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Health care utilization and costs associated with adherence to clinical practice guidelines for early magnetic resonance imaging among workers with acute occupational low back pain
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Details:
  • Funding:
    1 R0 OH04069/OH/NIOSH CDC HHS/United States
    1 T42 OH008433/OH/NIOSH CDC HHS/United States
    R01 HS019222-01/HS/AHRQ HHS/United States
    T32 HD057822/HD/NICHD NIH HHS/United States
    T32 HD057822-01A2/HD/NICHD NIH HHS/United States
  • Document Type:
  • Collection(s):
  • Description:
    Objective

    To estimate health care utilization and costs associated with adherence to clinical practice guidelines for the use of early MRI (within the first 6 weeks of injury) for acute occupational low back pain (LBP).

    Data sources

    Washington State Disability Risk Identification Study Cohort (D-RISC), consisting of administrative claims and patient interview data from workers’ compensation claimants (2002–2004).

    Study design

    In this prospective, population-based cohort study, we compared health care utilization and costs among workers whose imaging was adherent to guidelines (no early MRI) to workers whose imaging was not adherent to guidelines (early MRI in the absence of red flags).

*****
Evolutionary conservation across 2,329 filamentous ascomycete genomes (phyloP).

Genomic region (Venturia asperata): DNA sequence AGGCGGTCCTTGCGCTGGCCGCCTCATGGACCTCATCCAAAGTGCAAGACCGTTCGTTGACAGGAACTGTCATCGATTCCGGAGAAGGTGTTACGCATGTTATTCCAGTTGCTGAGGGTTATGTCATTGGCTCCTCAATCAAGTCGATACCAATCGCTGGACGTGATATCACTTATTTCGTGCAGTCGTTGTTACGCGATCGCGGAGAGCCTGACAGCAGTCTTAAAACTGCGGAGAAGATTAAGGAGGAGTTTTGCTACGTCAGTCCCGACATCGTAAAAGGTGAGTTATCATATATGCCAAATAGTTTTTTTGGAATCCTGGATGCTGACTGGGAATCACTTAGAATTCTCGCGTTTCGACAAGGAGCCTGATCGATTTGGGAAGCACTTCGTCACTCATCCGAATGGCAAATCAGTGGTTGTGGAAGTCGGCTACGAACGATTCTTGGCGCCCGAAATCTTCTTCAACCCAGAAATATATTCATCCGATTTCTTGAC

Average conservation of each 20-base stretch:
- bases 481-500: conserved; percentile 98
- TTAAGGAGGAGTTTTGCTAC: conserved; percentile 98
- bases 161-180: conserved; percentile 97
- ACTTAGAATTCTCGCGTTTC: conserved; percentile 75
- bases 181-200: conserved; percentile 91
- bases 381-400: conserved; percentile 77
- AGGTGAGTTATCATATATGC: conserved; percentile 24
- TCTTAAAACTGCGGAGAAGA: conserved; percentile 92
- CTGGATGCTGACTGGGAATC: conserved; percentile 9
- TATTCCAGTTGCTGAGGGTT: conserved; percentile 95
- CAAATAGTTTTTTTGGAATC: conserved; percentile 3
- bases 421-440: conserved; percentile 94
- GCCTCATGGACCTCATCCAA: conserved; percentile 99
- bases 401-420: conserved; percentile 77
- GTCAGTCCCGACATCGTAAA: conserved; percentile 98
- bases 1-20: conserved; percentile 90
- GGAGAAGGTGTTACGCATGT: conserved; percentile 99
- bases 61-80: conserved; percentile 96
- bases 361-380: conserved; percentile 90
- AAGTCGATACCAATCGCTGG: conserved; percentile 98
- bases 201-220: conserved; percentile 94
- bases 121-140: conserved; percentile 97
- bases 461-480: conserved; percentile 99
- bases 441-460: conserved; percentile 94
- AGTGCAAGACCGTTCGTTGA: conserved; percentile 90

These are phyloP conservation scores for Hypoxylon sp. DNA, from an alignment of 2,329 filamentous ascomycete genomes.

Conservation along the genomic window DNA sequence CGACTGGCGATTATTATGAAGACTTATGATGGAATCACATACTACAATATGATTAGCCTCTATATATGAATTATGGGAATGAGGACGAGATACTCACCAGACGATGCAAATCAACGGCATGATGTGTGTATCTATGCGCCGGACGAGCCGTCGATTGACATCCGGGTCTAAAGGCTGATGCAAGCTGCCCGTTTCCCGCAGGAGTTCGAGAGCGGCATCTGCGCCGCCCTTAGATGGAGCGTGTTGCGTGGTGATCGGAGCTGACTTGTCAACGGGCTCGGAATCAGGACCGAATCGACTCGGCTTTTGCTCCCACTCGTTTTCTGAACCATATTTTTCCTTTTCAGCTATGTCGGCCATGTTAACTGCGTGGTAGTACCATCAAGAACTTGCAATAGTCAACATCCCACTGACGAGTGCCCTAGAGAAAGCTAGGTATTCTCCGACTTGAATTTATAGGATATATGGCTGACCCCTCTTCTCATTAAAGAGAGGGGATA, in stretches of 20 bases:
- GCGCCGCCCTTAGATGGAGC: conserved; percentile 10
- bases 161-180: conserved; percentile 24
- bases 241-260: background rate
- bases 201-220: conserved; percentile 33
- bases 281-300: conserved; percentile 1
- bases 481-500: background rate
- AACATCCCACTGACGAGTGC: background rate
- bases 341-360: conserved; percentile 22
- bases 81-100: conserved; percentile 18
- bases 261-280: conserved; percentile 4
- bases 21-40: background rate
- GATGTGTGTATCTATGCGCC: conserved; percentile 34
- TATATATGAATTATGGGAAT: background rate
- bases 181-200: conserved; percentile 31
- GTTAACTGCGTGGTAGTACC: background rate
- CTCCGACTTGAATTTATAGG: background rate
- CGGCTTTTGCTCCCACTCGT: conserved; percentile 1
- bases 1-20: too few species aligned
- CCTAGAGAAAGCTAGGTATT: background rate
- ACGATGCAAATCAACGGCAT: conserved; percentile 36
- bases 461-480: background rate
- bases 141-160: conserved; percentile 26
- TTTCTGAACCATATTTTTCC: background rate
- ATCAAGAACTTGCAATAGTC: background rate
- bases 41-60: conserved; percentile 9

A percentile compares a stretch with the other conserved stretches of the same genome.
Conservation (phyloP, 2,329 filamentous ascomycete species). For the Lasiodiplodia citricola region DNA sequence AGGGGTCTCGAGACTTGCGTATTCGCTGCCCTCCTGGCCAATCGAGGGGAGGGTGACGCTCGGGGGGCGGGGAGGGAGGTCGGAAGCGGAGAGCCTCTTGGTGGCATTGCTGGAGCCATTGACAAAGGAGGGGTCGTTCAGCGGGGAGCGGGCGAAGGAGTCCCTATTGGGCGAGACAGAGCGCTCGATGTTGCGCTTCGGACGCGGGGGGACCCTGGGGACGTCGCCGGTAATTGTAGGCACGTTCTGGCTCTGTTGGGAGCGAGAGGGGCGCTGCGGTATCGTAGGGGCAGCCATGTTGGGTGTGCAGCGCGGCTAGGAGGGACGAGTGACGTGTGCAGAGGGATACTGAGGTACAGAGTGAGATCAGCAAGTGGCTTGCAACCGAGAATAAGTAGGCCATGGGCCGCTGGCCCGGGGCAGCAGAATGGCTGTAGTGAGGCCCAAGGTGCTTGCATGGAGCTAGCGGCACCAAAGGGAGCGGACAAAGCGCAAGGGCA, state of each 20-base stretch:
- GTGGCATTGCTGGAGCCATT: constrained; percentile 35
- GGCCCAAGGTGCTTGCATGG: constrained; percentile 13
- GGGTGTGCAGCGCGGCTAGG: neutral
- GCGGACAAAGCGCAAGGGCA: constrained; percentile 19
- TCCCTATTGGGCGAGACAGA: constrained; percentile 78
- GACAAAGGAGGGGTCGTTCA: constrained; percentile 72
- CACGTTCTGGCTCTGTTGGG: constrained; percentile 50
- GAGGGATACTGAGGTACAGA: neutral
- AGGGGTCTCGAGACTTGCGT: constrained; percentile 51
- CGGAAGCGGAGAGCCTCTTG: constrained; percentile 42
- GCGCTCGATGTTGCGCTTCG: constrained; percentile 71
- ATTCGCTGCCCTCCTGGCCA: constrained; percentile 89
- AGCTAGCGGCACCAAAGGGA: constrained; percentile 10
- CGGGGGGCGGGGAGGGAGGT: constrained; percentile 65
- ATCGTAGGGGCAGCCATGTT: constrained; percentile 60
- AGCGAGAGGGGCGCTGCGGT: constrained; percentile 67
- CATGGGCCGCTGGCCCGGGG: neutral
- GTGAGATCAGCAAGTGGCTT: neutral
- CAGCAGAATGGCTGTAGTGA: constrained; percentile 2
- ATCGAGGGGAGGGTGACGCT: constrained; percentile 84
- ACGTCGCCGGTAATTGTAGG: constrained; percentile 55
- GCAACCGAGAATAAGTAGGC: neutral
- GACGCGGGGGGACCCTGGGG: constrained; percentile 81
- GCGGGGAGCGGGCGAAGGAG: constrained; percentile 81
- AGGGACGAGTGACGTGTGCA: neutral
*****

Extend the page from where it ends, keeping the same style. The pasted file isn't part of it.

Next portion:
Data collection/extraction methods

    We identified workers (age>18) with work-related LBP using administrative claims. We obtained demographic, injury, health, and employment information through telephone interviews to adjust for baseline differences between groups. We ascertained health care utilization and costs from administrative claims for 1 year following injury.

    Principal findings

    Of 1,770 workers, 336 (19.0%) were classified as non-adherent to guidelines. Outpatient and physical/occupational therapy utilization was 52–54% higher for workers whose imaging was not adherent to guidelines compared to workers with guideline-adherent imaging; utilization of chiropractic care was significantly lower (18%).

    Conclusions

    Non-adherence to guidelines for early MRI was associated with increased likelihood of lumbosacral injections or surgery and higher costs for outpatient, inpatient, and non-medical services, and disability compensation.